Arriving home, we immediately check on the blackberries. Deep black berries burst on the vine; we gobble them up and leave the red ones to ripen. We’re home!
Our minivan’s contents now spill across the living room, and everyone feels out-of-sorts (especially the mother). I leave everything and run barefoot to the vegetable garden.
|Neck Deep in Tomatoes
With the exhaustion and disorder of arriving home after a summer of travel, I find myself returning to the garden. It’s overgrown with weeds, and nothing stayed quite in place. But I’m out here, neck deep in green tomatoes.
Something about growing things, something about the smell of the earth, the berries, and the vegetables reassures me. We’ll settle in, find order and rhythm, and harvest the fruit of a long, hot summer.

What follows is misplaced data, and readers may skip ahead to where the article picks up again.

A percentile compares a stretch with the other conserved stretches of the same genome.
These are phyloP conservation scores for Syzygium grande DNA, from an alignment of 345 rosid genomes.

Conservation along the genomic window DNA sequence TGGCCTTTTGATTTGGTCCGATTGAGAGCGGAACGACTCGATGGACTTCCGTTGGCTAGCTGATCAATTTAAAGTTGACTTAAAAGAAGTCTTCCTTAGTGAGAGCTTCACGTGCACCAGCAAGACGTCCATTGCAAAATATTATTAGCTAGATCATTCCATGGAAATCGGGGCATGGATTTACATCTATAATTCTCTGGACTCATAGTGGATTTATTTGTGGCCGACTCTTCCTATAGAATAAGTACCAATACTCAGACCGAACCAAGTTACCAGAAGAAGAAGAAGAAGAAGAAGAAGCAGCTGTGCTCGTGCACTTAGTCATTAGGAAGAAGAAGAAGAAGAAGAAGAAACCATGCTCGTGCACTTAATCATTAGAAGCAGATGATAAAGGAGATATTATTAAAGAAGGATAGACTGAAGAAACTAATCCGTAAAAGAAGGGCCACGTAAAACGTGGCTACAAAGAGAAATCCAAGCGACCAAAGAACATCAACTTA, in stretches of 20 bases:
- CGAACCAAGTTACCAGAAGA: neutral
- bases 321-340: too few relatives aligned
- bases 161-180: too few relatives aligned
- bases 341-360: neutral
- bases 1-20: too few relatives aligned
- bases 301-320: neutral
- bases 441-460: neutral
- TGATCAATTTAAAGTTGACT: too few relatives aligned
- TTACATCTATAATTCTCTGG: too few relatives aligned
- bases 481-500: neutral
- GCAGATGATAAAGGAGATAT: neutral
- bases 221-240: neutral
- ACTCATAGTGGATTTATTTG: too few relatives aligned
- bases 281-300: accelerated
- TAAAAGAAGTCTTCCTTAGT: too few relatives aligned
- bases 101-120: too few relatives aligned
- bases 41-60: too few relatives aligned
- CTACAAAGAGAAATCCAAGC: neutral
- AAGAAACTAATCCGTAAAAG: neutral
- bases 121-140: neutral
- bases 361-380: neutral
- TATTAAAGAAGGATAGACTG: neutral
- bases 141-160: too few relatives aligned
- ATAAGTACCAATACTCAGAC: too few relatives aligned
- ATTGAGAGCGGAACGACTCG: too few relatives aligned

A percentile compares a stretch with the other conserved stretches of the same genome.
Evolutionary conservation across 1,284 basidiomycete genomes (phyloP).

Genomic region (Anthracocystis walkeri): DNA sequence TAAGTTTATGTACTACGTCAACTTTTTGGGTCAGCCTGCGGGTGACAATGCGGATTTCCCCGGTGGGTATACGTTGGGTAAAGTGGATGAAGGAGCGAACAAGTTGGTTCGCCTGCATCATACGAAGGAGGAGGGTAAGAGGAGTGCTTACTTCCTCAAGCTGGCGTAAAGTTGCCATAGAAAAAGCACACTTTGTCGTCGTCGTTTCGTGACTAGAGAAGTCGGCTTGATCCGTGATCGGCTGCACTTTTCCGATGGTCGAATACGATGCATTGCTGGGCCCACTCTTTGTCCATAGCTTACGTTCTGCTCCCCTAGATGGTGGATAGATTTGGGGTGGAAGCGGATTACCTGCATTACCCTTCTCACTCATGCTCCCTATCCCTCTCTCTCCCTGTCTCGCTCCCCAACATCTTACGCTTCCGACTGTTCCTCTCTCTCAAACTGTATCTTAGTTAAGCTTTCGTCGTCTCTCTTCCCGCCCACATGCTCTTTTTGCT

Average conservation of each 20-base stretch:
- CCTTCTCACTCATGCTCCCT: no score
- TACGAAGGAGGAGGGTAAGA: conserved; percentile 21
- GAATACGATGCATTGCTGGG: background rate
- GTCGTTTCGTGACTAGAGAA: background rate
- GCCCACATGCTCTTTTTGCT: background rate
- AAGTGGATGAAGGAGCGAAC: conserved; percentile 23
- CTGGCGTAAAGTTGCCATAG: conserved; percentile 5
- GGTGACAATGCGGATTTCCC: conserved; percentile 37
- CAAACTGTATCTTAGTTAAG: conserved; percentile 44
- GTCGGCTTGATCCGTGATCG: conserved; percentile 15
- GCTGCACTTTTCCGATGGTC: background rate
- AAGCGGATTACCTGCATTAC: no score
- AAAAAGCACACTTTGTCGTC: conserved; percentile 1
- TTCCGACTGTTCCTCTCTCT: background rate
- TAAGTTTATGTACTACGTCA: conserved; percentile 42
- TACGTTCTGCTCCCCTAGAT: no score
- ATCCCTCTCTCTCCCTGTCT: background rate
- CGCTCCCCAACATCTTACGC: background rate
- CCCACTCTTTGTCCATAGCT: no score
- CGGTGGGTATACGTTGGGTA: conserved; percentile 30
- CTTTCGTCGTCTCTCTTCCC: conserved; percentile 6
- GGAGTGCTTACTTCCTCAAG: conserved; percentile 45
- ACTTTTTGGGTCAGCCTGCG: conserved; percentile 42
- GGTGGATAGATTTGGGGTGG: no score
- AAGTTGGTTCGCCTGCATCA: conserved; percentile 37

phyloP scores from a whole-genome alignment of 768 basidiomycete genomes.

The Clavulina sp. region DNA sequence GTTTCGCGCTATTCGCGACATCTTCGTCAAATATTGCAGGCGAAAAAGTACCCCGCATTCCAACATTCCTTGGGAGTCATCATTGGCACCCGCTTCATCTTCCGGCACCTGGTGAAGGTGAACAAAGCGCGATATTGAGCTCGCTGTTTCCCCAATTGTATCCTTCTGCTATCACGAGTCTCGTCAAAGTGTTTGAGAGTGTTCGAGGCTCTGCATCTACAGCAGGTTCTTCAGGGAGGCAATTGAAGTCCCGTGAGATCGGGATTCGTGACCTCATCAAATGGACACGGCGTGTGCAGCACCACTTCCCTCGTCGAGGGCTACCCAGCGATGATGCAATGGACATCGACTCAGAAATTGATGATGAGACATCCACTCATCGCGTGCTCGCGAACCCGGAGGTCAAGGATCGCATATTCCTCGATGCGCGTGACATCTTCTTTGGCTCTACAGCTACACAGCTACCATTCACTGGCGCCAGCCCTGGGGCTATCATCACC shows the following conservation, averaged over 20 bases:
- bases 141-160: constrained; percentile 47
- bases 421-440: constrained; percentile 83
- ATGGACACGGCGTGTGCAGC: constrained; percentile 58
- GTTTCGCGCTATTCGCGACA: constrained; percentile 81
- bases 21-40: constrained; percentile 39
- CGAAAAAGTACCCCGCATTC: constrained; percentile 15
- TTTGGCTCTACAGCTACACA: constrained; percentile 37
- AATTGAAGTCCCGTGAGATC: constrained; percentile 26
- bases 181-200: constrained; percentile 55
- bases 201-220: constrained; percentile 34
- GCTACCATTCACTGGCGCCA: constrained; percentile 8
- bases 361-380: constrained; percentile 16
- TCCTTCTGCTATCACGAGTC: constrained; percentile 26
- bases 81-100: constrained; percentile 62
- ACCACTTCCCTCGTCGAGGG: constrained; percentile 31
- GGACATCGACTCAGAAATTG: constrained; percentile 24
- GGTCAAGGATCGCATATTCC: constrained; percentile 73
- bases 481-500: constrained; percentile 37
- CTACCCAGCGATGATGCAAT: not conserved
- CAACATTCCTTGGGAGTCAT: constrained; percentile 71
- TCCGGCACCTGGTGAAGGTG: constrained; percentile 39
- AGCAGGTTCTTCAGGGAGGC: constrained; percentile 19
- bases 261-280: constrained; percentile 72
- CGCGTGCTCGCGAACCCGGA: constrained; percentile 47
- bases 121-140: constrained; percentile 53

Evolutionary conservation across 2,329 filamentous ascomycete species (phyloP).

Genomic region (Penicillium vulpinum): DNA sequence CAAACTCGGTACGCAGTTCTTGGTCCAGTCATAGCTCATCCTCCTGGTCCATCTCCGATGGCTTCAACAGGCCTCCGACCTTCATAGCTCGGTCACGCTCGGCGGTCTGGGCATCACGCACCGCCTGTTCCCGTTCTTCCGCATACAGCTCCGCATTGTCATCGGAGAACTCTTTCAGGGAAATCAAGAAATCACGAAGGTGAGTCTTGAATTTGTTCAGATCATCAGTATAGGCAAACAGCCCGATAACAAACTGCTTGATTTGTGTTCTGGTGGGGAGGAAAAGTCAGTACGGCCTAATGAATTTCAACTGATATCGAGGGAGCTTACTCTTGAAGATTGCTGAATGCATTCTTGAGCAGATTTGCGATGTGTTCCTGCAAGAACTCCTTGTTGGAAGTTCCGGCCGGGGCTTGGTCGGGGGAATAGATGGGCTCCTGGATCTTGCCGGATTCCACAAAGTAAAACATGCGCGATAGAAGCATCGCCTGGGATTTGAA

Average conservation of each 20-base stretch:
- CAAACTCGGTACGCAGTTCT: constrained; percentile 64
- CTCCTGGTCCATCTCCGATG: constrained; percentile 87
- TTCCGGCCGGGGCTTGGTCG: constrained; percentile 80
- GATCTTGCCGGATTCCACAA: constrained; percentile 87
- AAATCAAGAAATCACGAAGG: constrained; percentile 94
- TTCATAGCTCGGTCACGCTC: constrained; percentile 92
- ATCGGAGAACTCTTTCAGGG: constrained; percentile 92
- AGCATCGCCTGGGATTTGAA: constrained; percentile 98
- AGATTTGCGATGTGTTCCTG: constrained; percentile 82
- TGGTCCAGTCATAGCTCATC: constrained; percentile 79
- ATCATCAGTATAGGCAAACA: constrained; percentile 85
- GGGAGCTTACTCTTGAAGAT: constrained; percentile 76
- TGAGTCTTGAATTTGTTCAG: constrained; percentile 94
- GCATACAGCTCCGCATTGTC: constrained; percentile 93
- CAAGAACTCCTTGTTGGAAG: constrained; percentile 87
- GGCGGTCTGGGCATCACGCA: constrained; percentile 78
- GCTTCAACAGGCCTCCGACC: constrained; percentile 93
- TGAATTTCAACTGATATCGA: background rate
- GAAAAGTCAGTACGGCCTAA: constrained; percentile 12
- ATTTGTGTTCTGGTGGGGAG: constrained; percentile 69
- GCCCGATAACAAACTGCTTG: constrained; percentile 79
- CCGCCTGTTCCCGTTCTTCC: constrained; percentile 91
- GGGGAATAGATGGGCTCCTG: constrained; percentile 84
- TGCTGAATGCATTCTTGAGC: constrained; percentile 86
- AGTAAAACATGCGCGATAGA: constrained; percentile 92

Journal: What’s so good about coming home?
On our journey home from Colorado, an older and wiser couple drive one hour ahead of us. They warn us of traffic or storms. They select the best hotel option. They research and find great local restaurants.
As we arrive behind them, we receive the reconnaissance report. How easy to travel this way! They even make dinner reservations for us so we just walk right to our table.
It feels like we are not alone. As I thank God for them, I realize they visually represent God’s presence and provision all along.
I recall the verse in Deuteronomy where the author reports that God “went ahead of you on your journey, in fire by night and in a cloud by day, to search out places for you to camp and to show you the way you should go.”
I love that God shows us the way we should go.
Journal: Has it been obvious that God has gone ahead of you to show you the way you should go?
I’m teaching my daughters elevator etiquette.